5. Dexter: Season 5 Trailer - (Heads up, do NOT click on that link until you've seen the unbelievable finale to season 4 from last year) Michael C. Hall has already earned his status as one of the finest actors of this generation for his performance as David Fisher on HBO's masterful series Six Feet Under - but man, if he isn't close to outdoing himself on Dexter: Showtime's profoundly addictive series about a serial killer with a moral code who only pursues those who deserve to be murdered (aka other killers).The new season kicks off this September and the trailer unveiled offers a glimpse at yet another year full of the kind of high caliber storytelling the show's become known for.

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Blogs - CultureBeat

Sacramento’s 2nd Saturday Art Walk

Sacramento’s 2nd Saturday Art Walk

This past weekend I arrived in Sacramento just in time to enjoy Sacramento’s 2nd Saturday Art Walk.  The event was started by artist Michael Himovitz over 20 years ago as a way to bring art lovers together once a month.  Michael passed away 15 years ago, but his legacy lives on in a monthly event that now draws several thousand people each month.  The streets were lined with musicians, artists and vendors everywhere I went.  By nightfall there were thousands of people in the streets (which the city closes off) all with that celebratory air about them.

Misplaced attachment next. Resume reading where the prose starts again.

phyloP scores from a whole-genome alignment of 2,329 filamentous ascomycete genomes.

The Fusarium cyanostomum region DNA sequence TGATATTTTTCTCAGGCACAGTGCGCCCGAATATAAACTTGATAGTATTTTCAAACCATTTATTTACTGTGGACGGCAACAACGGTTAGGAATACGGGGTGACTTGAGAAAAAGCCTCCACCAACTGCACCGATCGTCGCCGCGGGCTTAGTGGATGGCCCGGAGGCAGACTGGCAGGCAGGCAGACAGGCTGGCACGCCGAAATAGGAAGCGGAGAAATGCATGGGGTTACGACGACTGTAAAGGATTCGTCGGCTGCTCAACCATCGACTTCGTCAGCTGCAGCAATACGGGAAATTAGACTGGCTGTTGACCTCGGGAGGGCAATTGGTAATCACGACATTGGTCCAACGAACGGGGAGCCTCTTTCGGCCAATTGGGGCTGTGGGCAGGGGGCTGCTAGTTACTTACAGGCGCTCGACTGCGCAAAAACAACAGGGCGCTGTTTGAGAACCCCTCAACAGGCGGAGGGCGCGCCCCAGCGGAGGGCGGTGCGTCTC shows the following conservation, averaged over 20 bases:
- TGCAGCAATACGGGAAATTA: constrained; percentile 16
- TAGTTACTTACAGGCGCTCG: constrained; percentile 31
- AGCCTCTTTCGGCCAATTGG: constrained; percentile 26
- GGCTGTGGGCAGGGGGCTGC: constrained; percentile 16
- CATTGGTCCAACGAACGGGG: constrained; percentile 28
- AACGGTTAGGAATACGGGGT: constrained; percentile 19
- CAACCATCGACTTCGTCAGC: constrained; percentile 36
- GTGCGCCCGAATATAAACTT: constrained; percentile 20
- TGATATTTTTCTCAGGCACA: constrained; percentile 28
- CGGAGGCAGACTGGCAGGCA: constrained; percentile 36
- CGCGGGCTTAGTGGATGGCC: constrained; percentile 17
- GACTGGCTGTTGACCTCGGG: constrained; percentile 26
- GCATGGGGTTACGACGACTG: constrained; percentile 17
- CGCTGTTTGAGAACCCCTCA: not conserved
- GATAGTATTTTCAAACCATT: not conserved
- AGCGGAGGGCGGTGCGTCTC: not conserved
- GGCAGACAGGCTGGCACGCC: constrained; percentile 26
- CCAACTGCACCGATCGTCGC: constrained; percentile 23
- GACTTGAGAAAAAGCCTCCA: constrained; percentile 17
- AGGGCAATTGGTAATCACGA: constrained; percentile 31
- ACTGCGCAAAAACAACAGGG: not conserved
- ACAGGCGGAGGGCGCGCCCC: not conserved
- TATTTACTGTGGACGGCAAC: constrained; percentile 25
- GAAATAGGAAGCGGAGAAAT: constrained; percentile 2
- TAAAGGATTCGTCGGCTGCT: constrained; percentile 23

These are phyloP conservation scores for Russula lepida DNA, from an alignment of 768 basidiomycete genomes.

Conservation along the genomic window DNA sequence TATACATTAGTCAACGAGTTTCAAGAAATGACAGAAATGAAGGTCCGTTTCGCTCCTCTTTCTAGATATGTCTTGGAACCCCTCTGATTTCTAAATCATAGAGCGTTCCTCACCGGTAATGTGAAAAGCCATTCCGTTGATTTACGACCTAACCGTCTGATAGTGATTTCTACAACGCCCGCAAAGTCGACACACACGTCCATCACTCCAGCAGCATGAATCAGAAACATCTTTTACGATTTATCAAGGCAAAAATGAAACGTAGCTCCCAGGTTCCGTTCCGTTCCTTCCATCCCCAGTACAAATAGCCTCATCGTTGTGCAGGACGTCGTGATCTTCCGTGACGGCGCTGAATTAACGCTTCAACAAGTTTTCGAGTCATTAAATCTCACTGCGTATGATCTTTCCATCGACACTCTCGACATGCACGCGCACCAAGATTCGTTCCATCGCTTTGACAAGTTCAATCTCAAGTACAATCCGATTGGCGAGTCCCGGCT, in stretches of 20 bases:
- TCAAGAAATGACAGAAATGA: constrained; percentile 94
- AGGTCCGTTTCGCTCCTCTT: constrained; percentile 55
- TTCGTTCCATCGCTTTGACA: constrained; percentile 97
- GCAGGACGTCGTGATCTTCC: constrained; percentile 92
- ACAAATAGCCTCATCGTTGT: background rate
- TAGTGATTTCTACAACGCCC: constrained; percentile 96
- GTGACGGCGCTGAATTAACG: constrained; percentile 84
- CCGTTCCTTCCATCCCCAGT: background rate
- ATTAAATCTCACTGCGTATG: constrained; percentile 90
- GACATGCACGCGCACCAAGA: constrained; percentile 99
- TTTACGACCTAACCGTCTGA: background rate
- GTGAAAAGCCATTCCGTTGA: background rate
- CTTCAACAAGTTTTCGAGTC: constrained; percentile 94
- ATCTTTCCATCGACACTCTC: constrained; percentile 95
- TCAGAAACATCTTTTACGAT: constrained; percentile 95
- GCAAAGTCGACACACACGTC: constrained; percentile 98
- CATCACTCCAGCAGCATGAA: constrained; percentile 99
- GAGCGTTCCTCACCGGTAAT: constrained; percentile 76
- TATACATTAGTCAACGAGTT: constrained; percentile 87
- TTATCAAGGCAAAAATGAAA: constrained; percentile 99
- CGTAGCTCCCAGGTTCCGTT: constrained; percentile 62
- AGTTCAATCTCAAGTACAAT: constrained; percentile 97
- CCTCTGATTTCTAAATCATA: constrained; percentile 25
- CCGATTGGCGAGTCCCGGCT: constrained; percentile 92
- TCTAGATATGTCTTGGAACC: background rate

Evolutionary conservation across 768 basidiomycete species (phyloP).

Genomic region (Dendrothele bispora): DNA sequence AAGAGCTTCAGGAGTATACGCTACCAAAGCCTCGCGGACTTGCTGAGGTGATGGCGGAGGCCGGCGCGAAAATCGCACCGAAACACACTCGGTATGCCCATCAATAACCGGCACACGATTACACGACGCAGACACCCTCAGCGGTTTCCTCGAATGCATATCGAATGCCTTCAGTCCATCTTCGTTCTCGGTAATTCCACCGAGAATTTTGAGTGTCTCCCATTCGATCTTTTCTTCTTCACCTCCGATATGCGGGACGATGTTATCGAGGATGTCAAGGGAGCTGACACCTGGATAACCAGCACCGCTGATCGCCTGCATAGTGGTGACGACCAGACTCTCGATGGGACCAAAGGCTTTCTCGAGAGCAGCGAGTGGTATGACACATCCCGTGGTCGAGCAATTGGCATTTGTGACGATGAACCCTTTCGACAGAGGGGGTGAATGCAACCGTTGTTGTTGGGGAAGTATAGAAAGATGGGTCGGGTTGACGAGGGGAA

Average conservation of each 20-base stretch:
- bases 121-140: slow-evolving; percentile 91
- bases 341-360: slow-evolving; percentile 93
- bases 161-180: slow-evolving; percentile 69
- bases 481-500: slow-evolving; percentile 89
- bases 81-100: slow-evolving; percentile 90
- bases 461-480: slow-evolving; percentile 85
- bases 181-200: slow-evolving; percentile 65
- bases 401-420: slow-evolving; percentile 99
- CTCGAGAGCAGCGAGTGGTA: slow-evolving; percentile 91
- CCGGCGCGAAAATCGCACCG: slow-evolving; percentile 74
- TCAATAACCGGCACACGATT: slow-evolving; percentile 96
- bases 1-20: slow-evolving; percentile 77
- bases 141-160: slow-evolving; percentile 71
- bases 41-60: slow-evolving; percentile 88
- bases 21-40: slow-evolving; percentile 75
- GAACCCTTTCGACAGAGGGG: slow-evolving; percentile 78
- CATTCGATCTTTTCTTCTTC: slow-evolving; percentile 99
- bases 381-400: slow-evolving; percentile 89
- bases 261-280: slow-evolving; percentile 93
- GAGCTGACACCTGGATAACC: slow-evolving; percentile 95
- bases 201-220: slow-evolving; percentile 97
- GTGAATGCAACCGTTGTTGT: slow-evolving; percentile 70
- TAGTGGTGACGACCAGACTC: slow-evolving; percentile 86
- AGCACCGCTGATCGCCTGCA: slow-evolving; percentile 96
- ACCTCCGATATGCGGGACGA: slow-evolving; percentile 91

I met with Lucas Himovitz, Michael’s son, to get a tour of the various activities that take place each month.  We went to four or five galleries, all of which were packed with people and ironically, by 2nd Saturday standards gallery owners thought it was a slow night.  As the organizer of Santa Cruz’ s First Friday Art Tour I was amazed at how many people were out enjoying both the local art and the street party atmosphere.  I met several local bands that had set up in parking lots and allies who have been playing the same spot for years and making a livelihood. Art sales were brisk and everyone was well behaved, even with a minor police presence.  Makes you wonder. This week I will be heading to Napa, Sonoma and Mendicino.  See you on the road.